Multiple myeloma is the second most frequent haematological disease. The introduction of high-dose melphalan followed by autologous haematopoietic cell transplant (HDT/ASCT) for young patients and the availability of novel agents for young and elderly patients with multiple myeloma have dramatically changed the perspective of treatment. However, further research is necessary if we want to definitively cure the disease. Treatment goals for transplant-eligible and non-transplant-eligible patients should be to prolong survival by achieving the best possible response, while ensuring quality of life. The treatment should be individualized on the basis of host and disease features and better monitoring of the response upon use of high-sensitivity techniques for evaluating residual disease.
For young patients, HDT/ASCT is a standard of care for treatment and its efficacy has been enhanced and challenged by the new drugs. For elderly patients, treatment options were limited to alkylators, but new upfront treatment combinations based on novel agents (proteasome inhibitors and immunomodulatory drugs) combined or not with alkylators have significantly improved outcomes. Extended treatment for young and elderly patients improves the quality and duration of clinical responses; however, the optimal scheme, appropriate doses and duration of long-term therapy have not yet been fully determined.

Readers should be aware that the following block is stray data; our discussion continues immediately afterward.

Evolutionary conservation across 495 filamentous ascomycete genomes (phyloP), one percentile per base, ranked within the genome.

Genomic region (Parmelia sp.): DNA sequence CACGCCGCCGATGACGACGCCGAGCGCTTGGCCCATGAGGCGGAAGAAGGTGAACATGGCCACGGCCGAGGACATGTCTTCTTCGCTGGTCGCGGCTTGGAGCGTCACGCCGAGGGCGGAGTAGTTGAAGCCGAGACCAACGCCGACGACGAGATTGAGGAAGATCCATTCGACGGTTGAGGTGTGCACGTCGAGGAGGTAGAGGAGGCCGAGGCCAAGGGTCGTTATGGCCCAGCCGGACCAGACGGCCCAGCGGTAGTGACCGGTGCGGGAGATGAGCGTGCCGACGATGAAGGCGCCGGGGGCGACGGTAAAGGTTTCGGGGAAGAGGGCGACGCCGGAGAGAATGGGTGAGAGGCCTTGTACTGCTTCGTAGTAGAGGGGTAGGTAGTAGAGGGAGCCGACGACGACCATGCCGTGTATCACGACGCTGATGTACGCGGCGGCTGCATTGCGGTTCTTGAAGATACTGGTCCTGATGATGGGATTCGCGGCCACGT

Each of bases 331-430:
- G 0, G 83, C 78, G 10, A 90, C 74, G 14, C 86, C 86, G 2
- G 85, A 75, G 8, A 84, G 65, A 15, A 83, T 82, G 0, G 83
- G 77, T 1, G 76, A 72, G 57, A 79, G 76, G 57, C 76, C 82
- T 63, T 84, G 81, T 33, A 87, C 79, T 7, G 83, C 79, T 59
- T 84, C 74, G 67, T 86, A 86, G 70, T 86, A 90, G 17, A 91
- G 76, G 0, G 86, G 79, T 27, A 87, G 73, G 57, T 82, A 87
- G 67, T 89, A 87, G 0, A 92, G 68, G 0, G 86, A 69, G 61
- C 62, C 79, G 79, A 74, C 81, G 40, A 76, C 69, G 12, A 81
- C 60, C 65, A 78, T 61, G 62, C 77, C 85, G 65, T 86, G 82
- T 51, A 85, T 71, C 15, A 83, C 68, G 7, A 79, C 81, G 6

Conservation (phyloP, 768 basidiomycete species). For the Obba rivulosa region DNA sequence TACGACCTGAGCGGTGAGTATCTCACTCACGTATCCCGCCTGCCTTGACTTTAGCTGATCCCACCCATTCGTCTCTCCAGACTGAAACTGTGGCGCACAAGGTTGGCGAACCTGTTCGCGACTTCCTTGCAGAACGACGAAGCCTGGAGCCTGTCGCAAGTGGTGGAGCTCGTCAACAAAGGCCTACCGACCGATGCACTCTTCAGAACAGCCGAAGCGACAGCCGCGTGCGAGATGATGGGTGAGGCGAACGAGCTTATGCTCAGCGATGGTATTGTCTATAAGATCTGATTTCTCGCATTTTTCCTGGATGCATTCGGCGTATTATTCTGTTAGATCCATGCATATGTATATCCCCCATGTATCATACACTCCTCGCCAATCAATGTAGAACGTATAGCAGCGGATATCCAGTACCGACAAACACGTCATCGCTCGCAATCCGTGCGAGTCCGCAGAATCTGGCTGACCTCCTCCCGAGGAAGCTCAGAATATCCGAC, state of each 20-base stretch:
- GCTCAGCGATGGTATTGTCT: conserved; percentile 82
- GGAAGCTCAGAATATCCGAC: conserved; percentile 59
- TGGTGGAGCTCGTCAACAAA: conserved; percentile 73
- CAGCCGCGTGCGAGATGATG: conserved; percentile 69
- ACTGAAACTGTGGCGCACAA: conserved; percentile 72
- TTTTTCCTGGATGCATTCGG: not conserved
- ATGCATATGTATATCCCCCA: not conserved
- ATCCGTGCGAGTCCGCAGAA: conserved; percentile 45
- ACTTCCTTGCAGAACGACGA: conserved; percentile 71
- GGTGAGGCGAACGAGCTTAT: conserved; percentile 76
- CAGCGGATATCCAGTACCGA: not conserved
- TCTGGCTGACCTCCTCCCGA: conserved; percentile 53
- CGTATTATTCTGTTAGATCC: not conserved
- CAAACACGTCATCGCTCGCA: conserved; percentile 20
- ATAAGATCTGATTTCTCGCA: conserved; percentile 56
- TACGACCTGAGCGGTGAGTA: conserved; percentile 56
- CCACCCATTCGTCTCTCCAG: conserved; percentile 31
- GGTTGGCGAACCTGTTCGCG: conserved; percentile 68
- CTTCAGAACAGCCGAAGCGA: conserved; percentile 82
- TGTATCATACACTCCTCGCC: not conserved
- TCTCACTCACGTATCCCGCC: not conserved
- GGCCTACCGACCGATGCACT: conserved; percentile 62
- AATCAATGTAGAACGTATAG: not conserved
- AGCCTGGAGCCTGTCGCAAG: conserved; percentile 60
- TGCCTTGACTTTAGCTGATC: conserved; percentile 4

This review summarises the progress in the treatment of patients with newly diagnosed multiple myeloma, addressing critical questions such as the optimal induction, early versus late ASCT, consolidation and/or maintenance for young patients, and how we can choose the best option for non-transplant-eligible patients.